The former frontman of The Temperance Movement returns after a tumultuous period in his life with a solo album that has been decades in the making. Musical differences and personal issues saw the gravelly-throated singer leave not only The Temperance Movement in 2020, but also last year he parted ways with The Byson Family, the band he left to form and concentrate on.
But following a series of acoustic shows and a recent EP release, Philip has exorcised whatever demons he was carrying and is back stronger than ever with his debut long player.
Seeking redemption and filled with retrospection ‘City Lights’ is a journey of a storyteller who explores new territories while tipping his worn and tattered hat towards his past glories throughout its 12-track length. There’s a self-assured confidence and a sense of rejuvenation to leading track and first single ‘Magical West’ that sees Philip shed the heavy rock and americana leanings of his previous bands and embrace a more commercial and eclectic direction. Upbeat and euphoric in equal measures, it has a Springsteen style power and delivery with a rousing chorus that will excite the listener and induce goosebumps as well as repeated plays.
‘City Lights’ is an album filled with unexpected directions that take you on a definite journey. The liberating ‘Hasta Luego’ is a tale of eloping to Mexico, and you are with him on the road as he invites you to “get away through LA and San Diego”. Sound wise, with urgent beats and stabs of keys it builds like Hothouse Flowers to a rousing chorus worthy of Butch Walker.
The mellower, more soulful moments such as ‘Revelation’ and ‘Break The Curse’ nod their heads to Van Morrison with gospel-tinged backing vocals, brass and stabs of piano to accompany the stunning vocal delivery.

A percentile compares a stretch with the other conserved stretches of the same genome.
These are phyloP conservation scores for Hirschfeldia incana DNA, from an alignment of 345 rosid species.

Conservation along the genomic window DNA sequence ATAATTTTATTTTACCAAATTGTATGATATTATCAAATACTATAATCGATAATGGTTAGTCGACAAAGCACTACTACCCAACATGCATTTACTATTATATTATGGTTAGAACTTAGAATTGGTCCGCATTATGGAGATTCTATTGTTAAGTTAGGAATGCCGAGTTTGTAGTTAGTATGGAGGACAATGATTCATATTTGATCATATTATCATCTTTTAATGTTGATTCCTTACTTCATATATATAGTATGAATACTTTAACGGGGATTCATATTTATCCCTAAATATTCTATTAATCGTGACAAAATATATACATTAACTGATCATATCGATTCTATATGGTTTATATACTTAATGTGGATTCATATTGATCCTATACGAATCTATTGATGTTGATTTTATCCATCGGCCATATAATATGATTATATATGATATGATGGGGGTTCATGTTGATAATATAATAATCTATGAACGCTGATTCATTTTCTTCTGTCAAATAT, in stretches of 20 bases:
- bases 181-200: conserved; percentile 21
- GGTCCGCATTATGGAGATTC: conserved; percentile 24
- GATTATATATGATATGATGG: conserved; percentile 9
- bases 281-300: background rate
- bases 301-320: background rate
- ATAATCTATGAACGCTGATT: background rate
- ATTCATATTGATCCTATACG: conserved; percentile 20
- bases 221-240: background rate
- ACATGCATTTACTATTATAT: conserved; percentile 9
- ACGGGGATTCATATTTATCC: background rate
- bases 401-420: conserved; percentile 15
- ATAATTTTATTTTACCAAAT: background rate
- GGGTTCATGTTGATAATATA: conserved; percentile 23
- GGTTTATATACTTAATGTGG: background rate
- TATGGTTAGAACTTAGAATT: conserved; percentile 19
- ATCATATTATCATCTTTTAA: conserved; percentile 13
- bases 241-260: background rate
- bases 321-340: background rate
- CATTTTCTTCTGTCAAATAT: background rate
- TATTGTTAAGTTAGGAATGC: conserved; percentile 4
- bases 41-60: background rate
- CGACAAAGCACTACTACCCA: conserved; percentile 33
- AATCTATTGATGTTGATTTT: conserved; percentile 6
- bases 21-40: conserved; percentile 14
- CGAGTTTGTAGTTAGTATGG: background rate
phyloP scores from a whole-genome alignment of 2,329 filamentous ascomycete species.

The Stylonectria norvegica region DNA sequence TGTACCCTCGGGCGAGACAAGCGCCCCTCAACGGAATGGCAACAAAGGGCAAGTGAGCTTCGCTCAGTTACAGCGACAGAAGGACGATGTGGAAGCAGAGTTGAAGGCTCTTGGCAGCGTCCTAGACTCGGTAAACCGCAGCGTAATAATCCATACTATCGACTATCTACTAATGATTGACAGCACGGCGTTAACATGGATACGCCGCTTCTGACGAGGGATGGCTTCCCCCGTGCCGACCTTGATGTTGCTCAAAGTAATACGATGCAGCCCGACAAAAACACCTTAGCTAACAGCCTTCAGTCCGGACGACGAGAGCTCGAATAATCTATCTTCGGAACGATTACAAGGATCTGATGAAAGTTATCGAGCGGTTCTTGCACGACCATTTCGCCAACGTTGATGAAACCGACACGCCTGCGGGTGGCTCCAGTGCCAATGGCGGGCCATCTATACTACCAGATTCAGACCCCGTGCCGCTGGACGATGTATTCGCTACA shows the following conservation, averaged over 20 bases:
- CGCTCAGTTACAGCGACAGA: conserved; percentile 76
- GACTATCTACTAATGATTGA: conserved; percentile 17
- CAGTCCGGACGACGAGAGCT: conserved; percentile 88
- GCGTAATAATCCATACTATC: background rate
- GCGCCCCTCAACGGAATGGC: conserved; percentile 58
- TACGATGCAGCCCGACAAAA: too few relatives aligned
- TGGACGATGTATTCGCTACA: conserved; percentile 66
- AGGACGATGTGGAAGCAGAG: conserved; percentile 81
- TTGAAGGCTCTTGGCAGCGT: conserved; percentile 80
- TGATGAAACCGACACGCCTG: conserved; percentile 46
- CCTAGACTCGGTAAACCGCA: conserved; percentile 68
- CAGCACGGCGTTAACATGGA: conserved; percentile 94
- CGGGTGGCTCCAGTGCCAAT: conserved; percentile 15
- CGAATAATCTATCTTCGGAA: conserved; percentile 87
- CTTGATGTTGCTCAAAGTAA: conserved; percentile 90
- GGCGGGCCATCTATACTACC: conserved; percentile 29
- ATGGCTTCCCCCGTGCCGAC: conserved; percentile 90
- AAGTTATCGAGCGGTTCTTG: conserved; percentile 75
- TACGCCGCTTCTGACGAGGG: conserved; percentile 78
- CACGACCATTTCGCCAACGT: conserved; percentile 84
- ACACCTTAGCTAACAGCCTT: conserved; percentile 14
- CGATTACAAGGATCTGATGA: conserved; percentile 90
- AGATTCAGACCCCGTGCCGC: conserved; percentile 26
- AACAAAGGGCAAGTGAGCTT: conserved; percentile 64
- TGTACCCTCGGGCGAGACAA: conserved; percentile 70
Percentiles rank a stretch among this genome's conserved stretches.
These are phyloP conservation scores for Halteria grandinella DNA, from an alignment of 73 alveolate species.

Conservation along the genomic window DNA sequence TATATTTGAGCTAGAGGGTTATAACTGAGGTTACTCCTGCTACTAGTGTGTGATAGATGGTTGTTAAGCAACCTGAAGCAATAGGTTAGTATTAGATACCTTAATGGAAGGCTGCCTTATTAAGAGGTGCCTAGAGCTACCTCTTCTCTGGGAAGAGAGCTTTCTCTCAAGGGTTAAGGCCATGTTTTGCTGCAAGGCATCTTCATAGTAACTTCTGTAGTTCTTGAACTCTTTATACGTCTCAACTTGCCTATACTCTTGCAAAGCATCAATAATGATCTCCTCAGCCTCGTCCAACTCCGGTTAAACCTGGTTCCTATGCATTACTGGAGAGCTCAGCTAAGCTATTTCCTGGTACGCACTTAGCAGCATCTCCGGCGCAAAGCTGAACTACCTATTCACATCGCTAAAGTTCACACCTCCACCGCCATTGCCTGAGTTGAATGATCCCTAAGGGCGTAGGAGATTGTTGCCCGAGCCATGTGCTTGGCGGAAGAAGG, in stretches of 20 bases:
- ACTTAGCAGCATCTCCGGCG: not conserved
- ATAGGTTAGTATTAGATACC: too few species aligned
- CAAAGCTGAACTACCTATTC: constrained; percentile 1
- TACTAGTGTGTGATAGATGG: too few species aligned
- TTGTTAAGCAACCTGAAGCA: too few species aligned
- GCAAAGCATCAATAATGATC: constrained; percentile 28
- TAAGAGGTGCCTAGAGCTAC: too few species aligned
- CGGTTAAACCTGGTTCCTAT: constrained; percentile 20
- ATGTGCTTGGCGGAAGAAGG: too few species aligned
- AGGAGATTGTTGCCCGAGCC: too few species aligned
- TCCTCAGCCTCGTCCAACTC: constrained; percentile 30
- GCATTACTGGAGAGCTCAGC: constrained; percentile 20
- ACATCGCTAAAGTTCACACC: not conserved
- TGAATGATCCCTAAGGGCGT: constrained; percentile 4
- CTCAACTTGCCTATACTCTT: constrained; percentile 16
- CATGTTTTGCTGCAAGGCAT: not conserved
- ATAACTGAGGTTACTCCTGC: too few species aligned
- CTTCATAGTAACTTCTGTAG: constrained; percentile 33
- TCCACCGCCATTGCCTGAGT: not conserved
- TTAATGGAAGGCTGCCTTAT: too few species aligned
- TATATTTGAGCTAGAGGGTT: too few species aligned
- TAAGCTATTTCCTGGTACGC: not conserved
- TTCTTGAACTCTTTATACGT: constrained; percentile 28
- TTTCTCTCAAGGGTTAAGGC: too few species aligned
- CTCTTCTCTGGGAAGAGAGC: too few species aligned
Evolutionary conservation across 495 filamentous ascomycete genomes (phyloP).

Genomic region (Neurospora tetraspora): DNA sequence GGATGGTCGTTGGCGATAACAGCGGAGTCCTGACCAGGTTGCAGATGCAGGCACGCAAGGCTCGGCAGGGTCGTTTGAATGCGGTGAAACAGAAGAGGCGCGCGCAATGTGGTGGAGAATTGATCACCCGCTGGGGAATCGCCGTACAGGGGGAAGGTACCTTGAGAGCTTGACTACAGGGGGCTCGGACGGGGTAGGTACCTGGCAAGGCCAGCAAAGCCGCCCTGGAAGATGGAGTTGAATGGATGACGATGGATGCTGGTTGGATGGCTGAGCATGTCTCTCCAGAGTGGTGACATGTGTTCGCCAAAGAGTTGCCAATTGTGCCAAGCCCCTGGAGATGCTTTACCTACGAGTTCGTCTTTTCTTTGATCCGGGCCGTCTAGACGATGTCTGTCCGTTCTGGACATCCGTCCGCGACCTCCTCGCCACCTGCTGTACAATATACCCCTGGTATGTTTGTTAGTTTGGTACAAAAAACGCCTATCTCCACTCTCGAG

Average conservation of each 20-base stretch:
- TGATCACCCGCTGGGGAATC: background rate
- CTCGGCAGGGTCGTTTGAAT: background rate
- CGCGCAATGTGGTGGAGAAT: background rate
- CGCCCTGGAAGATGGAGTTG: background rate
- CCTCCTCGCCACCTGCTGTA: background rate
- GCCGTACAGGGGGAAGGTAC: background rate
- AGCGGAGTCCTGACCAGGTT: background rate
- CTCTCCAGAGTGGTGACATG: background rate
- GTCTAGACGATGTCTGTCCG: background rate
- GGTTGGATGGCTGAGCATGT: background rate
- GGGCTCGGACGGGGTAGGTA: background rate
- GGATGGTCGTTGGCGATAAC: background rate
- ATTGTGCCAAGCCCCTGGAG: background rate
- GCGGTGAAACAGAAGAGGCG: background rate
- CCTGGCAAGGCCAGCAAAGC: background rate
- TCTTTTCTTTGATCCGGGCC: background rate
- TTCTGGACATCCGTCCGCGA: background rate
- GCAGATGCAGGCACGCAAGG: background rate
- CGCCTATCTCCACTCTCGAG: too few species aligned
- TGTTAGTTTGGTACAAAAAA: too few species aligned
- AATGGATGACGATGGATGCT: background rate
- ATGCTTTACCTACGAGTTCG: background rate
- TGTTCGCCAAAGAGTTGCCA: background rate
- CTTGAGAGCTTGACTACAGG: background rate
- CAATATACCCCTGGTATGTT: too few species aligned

The needle drops on side two for the funky title track with a blast of horns, crisp drum beats and gospel harmonies, coming on like an outtake from The Black Crowes sophomore long player meets Paolo Nutini, and that ain’t a bad place to be. But if there is any one song that would be a showcase for Phil’s vocal prowess on this album, I would probably go for the celebration that is ‘Soul Fire’. The performance here exudes confidence, power and depth and just seems to flow perfectly. A killer guitar solo adds some fire. It’s worth noting that considering he plays most of the instruments and self-produced this album, it has a very ‘live in the studio’, full band sound.
Elsewhere, ‘Silent Symphony’ mixes up americana and soul with sweeping strings and gospel backing to create a heart-wrenching, cinematic soundscape. And that is something that continues on the honest and confessional ‘Sober Boy’.
He may have left TTM to get away from the screamers, but closer ‘Gut City Blues’ leaves us with a reminder of his past. Killer riffs and even more killer vocals give us a whiff of AC/DC meets Ike & Tina goodness, plus the addition of founding TTM guitarist Luke Potashnick, who turns of to lay down a tasty solo. A glorious rocker that is sure to be a live favourite when he hits the road later this year.
While I was saddened when he left TTM and The Byson Family, Philip Seth Campbell has risen like a phoenix from the flames and delivered an album that exceeds all expectations. ‘City Lights’ is an instantly familiar album that is hard to not fall in love with from the very first listen. With enough rockers, ballads and ravers to satiate his fanbase, it exudes the confidence and charisma of a songwriter who has been around the block and has lived to tell the tale.
Author: Ben Hughes